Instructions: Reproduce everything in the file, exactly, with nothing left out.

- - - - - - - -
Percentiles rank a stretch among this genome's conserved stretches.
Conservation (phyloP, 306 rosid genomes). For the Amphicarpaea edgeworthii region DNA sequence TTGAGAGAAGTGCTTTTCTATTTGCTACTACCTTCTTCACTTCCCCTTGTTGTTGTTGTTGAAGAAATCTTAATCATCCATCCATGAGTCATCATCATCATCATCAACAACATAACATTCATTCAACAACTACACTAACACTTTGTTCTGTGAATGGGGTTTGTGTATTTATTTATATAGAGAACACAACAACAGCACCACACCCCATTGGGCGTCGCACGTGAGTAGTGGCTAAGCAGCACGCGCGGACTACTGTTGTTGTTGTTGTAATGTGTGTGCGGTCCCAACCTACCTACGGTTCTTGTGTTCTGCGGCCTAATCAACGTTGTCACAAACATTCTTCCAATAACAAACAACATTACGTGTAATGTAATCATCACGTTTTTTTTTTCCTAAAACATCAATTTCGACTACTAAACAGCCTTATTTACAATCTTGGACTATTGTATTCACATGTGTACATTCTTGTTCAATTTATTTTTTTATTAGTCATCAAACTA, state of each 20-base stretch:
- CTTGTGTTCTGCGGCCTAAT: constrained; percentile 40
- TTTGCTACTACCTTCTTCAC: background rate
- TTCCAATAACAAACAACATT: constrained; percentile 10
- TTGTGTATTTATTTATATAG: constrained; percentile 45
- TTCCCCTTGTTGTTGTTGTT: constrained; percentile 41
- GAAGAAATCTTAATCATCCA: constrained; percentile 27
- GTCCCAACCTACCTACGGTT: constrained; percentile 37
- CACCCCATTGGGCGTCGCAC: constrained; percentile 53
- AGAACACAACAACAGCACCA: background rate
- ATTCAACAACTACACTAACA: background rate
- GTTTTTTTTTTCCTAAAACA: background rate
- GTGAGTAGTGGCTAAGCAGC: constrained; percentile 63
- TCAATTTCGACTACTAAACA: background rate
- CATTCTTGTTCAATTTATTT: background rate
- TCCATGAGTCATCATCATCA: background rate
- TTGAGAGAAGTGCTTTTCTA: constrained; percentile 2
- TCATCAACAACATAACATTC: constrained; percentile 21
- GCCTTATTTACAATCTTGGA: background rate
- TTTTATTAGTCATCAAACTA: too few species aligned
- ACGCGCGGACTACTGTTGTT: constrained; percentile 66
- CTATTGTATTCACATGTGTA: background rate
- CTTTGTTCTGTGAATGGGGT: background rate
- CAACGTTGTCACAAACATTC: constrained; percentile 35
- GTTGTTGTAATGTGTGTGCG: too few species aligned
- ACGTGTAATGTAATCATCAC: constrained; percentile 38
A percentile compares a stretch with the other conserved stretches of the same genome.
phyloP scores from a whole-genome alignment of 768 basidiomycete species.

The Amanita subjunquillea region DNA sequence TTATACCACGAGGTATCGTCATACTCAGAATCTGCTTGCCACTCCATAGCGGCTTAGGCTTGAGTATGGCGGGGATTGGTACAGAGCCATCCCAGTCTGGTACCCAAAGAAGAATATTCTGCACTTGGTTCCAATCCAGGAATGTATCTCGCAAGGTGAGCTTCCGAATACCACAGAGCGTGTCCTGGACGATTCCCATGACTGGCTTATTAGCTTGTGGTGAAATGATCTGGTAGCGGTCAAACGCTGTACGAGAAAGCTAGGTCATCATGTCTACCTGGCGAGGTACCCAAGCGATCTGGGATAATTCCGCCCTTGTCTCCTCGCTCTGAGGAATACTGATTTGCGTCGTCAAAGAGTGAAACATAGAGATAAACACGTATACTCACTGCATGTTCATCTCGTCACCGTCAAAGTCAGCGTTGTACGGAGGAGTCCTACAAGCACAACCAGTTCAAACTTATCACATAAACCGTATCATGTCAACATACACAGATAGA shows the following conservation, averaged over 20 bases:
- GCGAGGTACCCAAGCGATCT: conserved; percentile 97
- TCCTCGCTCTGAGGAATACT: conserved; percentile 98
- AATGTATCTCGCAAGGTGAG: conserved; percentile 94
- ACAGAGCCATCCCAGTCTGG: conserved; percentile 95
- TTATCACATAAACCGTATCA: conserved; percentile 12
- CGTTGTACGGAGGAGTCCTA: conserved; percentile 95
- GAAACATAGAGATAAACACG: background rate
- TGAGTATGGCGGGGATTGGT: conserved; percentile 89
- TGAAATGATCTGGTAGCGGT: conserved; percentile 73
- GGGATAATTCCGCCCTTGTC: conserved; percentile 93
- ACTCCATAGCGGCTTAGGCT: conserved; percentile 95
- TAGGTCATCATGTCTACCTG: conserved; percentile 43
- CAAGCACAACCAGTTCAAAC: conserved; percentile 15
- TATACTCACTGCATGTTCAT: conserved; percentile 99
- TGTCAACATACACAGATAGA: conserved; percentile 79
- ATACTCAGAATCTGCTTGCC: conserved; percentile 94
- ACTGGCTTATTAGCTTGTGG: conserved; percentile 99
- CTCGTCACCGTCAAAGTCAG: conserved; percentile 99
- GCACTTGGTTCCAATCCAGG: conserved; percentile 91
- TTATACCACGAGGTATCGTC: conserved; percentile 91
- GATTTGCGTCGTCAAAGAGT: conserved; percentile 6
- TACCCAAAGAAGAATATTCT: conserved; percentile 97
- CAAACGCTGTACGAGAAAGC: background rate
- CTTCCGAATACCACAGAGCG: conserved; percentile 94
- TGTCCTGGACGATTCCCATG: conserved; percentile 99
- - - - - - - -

Percentiles rank a stretch among this genome's conserved stretches.
Conservation (phyloP, 306 rosid genomes). For the Amphicarpaea edgeworthii region DNA sequence TTGAGAGAAGTGCTTTTCTATTTGCTACTACCTTCTTCACTTCCCCTTGTTGTTGTTGTTGAAGAAATCTTAATCATCCATCCATGAGTCATCATCATCATCATCAACAACATAACATTCATTCAACAACTACACTAACACTTTGTTCTGTGAATGGGGTTTGTGTATTTATTTATATAGAGAACACAACAACAGCACCACACCCCATTGGGCGTCGCACGTGAGTAGTGGCTAAGCAGCACGCGCGGACTACTGTTGTTGTTGTTGTAATGTGTGTGCGGTCCCAACCTACCTACGGTTCTTGTGTTCTGCGGCCTAATCAACGTTGTCACAAACATTCTTCCAATAACAAACAACATTACGTGTAATGTAATCATCACGTTTTTTTTTTCCTAAAACATCAATTTCGACTACTAAACAGCCTTATTTACAATCTTGGACTATTGTATTCACATGTGTACATTCTTGTTCAATTTATTTTTTTATTAGTCATCAAACTA, state of each 20-base stretch:
- CTTGTGTTCTGCGGCCTAAT: constrained; percentile 40
- TTTGCTACTACCTTCTTCAC: background rate
- TTCCAATAACAAACAACATT: constrained; percentile 10
- TTGTGTATTTATTTATATAG: constrained; percentile 45
- TTCCCCTTGTTGTTGTTGTT: constrained; percentile 41
- GAAGAAATCTTAATCATCCA: constrained; percentile 27
- GTCCCAACCTACCTACGGTT: constrained; percentile 37
- CACCCCATTGGGCGTCGCAC: constrained; percentile 53
- AGAACACAACAACAGCACCA: background rate
- ATTCAACAACTACACTAACA: background rate
- GTTTTTTTTTTCCTAAAACA: background rate
- GTGAGTAGTGGCTAAGCAGC: constrained; percentile 63
- TCAATTTCGACTACTAAACA: background rate
- CATTCTTGTTCAATTTATTT: background rate
- TCCATGAGTCATCATCATCA: background rate
- TTGAGAGAAGTGCTTTTCTA: constrained; percentile 2
- TCATCAACAACATAACATTC: constrained; percentile 21
- GCCTTATTTACAATCTTGGA: background rate
- TTTTATTAGTCATCAAACTA: too few species aligned
- ACGCGCGGACTACTGTTGTT: constrained; percentile 66
- CTATTGTATTCACATGTGTA: background rate
- CTTTGTTCTGTGAATGGGGT: background rate
- CAACGTTGTCACAAACATTC: constrained; percentile 35
- GTTGTTGTAATGTGTGTGCG: too few species aligned
- ACGTGTAATGTAATCATCAC: constrained; percentile 38
A percentile compares a stretch with the other conserved stretches of the same genome.
phyloP scores from a whole-genome alignment of 768 basidiomycete species.

The Amanita subjunquillea region DNA sequence TTATACCACGAGGTATCGTCATACTCAGAATCTGCTTGCCACTCCATAGCGGCTTAGGCTTGAGTATGGCGGGGATTGGTACAGAGCCATCCCAGTCTGGTACCCAAAGAAGAATATTCTGCACTTGGTTCCAATCCAGGAATGTATCTCGCAAGGTGAGCTTCCGAATACCACAGAGCGTGTCCTGGACGATTCCCATGACTGGCTTATTAGCTTGTGGTGAAATGATCTGGTAGCGGTCAAACGCTGTACGAGAAAGCTAGGTCATCATGTCTACCTGGCGAGGTACCCAAGCGATCTGGGATAATTCCGCCCTTGTCTCCTCGCTCTGAGGAATACTGATTTGCGTCGTCAAAGAGTGAAACATAGAGATAAACACGTATACTCACTGCATGTTCATCTCGTCACCGTCAAAGTCAGCGTTGTACGGAGGAGTCCTACAAGCACAACCAGTTCAAACTTATCACATAAACCGTATCATGTCAACATACACAGATAGA shows the following conservation, averaged over 20 bases:
- GCGAGGTACCCAAGCGATCT: conserved; percentile 97
- TCCTCGCTCTGAGGAATACT: conserved; percentile 98
- AATGTATCTCGCAAGGTGAG: conserved; percentile 94
- ACAGAGCCATCCCAGTCTGG: conserved; percentile 95
- TTATCACATAAACCGTATCA: conserved; percentile 12
- CGTTGTACGGAGGAGTCCTA: conserved; percentile 95
- GAAACATAGAGATAAACACG: background rate
- TGAGTATGGCGGGGATTGGT: conserved; percentile 89
- TGAAATGATCTGGTAGCGGT: conserved; percentile 73
- GGGATAATTCCGCCCTTGTC: conserved; percentile 93
- ACTCCATAGCGGCTTAGGCT: conserved; percentile 95
- TAGGTCATCATGTCTACCTG: conserved; percentile 43
- CAAGCACAACCAGTTCAAAC: conserved; percentile 15
- TATACTCACTGCATGTTCAT: conserved; percentile 99
- TGTCAACATACACAGATAGA: conserved; percentile 79
- ATACTCAGAATCTGCTTGCC: conserved; percentile 94
- ACTGGCTTATTAGCTTGTGG: conserved; percentile 99
- CTCGTCACCGTCAAAGTCAG: conserved; percentile 99
- GCACTTGGTTCCAATCCAGG: conserved; percentile 91
- TTATACCACGAGGTATCGTC: conserved; percentile 91
- GATTTGCGTCGTCAAAGAGT: conserved; percentile 6
- TACCCAAAGAAGAATATTCT: conserved; percentile 97
- CAAACGCTGTACGAGAAAGC: background rate
- CTTCCGAATACCACAGAGCG: conserved; percentile 94
- TGTCCTGGACGATTCCCATG: conserved; percentile 99